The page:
On Sunday, I wrote an email to disclosure activist, commentator and property valuator Afra Raymond taking issue with some comments he made in Sunday Guardian and on CNC3 News on Saturday night...
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Sweet Tassa band takes drumming to the world
In the last few weeks, a wide range of academics and others in America had a chance to hear and learn about tassa drumming from Trinidad. The T&T Sweet Tassa band (www.sweettassa.com) performed at two major academic conferences with Dr Chris Ballengee, a member of the band, ethnomusicologist, and professor of music at Anne Arundel Community College near Washington, DC. Workshops were presented at the annual conventions of the Society for Ethnomusicology (SEM) and the Percussive Arts Society (PASIC) which were held in mid-November in Indianapolis, Indiana. Sweet Tassa then headed to Northern Illinois University in DeKalb, Illinois for a brief artist-in-residence organised by graduate student Zane Cupec. During the course of his studies at Northern Illinois University Cupec has developed a special interest in tassa, built drums and prepared a group of Northern Illinois University percussion majors for Sweet Tassa’s appearance. Ballengee and Sweet Tassa arrived and gave a series of lectures/workshops and a guest appearance performing with the NIU Steelband at itsFall concert.
Sweet Tassa is led by Lenny Kumar, one of the best known tassa players in T&T. Kumar comes from a family of drummers, both his father Boodoo Singh and his late grandfather John Kuar Singh were drummers. Kumar was the cutter, the lead drummer, in his family’s band before forming Sweet Tassa in Princes Town in 2004. The band has won many contests including the 2009 Tassa Monarch and an astounding 12 gold medals at the World Championship of Performing Arts in Hollywood in 2010. Sweet Tassa regularly perform at weddings in Trinidad as well as Hosay, and have performed across the United States, Canada, England, Guyana, Antigua, and India. Amar Ramkisson, one of the band’s co-founders moved to Florida in 2006 and created a US chapter in Tampa, Florida. This offshoot has grown and another band was formed in Orlando with members moving back and forth between the bands for performances. In addition to those bands in Florida, Kumar’s daughters also play tassa and have formed the Sweet Tassa All-Girls Band—one of only a few such all-female groups around.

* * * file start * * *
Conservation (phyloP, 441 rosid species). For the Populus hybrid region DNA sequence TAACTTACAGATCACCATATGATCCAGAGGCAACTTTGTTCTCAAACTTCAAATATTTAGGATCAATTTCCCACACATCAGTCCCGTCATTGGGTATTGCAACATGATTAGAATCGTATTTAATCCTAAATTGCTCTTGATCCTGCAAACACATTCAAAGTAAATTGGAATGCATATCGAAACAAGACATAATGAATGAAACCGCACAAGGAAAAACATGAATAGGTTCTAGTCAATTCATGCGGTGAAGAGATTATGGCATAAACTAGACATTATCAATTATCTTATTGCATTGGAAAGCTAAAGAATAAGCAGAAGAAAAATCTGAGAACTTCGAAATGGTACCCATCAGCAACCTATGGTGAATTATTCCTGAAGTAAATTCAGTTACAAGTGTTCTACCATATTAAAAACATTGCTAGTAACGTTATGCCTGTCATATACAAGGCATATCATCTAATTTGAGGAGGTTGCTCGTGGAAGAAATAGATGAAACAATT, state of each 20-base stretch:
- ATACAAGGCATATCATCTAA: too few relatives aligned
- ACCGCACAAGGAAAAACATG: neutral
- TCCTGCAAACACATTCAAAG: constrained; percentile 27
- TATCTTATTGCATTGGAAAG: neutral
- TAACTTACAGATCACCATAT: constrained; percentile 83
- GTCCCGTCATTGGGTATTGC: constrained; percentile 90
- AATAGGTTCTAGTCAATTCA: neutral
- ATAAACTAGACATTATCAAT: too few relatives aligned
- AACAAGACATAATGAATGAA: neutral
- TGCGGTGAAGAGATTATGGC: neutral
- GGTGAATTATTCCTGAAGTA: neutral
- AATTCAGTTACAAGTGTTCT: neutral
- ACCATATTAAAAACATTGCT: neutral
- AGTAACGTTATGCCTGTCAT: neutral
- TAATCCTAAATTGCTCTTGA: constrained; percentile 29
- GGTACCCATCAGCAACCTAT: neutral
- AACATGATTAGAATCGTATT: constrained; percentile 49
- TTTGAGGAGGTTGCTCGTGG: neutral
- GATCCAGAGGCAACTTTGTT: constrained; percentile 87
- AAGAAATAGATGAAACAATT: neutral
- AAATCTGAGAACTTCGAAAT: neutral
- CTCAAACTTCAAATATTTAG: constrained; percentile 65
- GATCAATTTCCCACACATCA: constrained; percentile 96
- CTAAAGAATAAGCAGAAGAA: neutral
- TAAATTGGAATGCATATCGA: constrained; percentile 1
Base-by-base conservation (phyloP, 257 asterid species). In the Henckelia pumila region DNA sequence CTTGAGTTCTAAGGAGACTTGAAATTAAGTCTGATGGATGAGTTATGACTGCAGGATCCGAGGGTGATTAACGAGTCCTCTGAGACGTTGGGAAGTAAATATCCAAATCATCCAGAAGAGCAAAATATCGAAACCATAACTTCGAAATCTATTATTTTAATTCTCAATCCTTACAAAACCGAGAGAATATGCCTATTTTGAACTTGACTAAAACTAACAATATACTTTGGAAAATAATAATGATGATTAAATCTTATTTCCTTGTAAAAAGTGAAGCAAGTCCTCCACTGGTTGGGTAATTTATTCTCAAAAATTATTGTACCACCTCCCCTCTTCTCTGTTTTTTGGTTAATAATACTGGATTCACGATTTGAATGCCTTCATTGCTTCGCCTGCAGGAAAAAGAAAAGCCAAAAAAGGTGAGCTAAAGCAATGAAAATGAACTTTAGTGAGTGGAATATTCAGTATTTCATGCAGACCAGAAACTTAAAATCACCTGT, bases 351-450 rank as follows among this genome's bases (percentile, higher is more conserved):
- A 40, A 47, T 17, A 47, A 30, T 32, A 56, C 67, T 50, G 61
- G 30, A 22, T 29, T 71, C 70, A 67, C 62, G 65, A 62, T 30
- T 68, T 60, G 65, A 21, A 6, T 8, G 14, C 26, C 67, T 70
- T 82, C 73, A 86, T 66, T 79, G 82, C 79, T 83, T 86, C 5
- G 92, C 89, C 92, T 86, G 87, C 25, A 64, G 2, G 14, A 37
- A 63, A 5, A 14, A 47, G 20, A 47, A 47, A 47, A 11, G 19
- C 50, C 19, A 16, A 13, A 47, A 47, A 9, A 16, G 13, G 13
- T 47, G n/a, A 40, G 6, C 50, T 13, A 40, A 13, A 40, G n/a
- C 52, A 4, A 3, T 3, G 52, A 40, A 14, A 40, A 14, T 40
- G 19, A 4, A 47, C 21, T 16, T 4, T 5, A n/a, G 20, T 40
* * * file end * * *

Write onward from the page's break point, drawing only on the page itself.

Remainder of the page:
The newest band member of Sweet Tassa is not a Trini but an American professor obsessed with tassa. Chris Ballengee began his graduate work studying calypso and while working on his doctorate at the University of Florida knew he wanted to continue to look at the rich field of Trinidad music traditions. After seeing tassa bands in Miami, Ballengee was hooked and settled on tassa. He started fieldwork in 2007 in Trinidad and it wasn’t long before he was directed to Kumar and they have worked closely ever since. Dr Ballengee regularly comes to Trinidad to research tassa and recently published the first full length study on tassa, From Indian to Indo-Creole: Tassa Drumming, Creolisation, and Indo-Caribbean Nationalism in Trinidad and Tobago, University of Florida Press, 2013. Dr Ballengee’s work suggests that tassa has evolved into a unique Trinidadian music, distinct from its origins in India. Ballengee frequently performs with Sweet Tassa both in Trinidad and in Florida. In each of the last few years, he has organised a series of performance/lectures for Sweet Tassa at the University of Florida in 2010 and PASIC 2011 where the group did a performance/clinic and appeared with a mass steelband featuring Liam Teague as soloist.
Last year, Sweet Tassa were guest performers at the West Virginia Day of Percussion. Ballengee finds that American audiences react to tassa with both a bit of bewilderment and enjoyment. “We have given many tassa performances and workshops … and every time we have been met with confusion since very few people here connect Indian culture with the Caribbean. Most Americans who have heard us play react positively when they feel the power and energy of tassa,” he said. Sweet Tassa returned in November to America for perhaps its most elaborate set of appearances. “We enjoy travelling with one another. We’ll travel halfway around the world to play a few hands of tassa for anyone who wants to listen.” The brief artist-in-residence at Northern Illinois University allowed Sweet Tassa the opportunity to teach percussion students on the tassa drumming and offer a historical survey of the music and culture of tassa drumming and even a tassa drumming master class where students got a chance to play.
The residence ended with a brief public performance at the NIU steelband concert where they added a unique section to the performance of Jit Samaroo’s Milap, the closing piece on the concert. Sweet Tassa exposed hundreds of people to this unique Trinidad art form on its last trip. Beyond his work with Sweet Tassa, Chris Ballengee is continuing his research on tassa drumming and is currently working on a documentary with Kumar. Ballengee is very interested in hearing from people who have historic recordings, photos and footage of tassa drumming. Contact him at email@example.com
Ray Funk is a retired Alaskan judge who is passionately devoted to calypso, pan and mas. Andrew Martin is an ethnomusicologist, percussionist, pannist, and Associate Professor of Music at Inver Hills College in St Paul, Minnesota.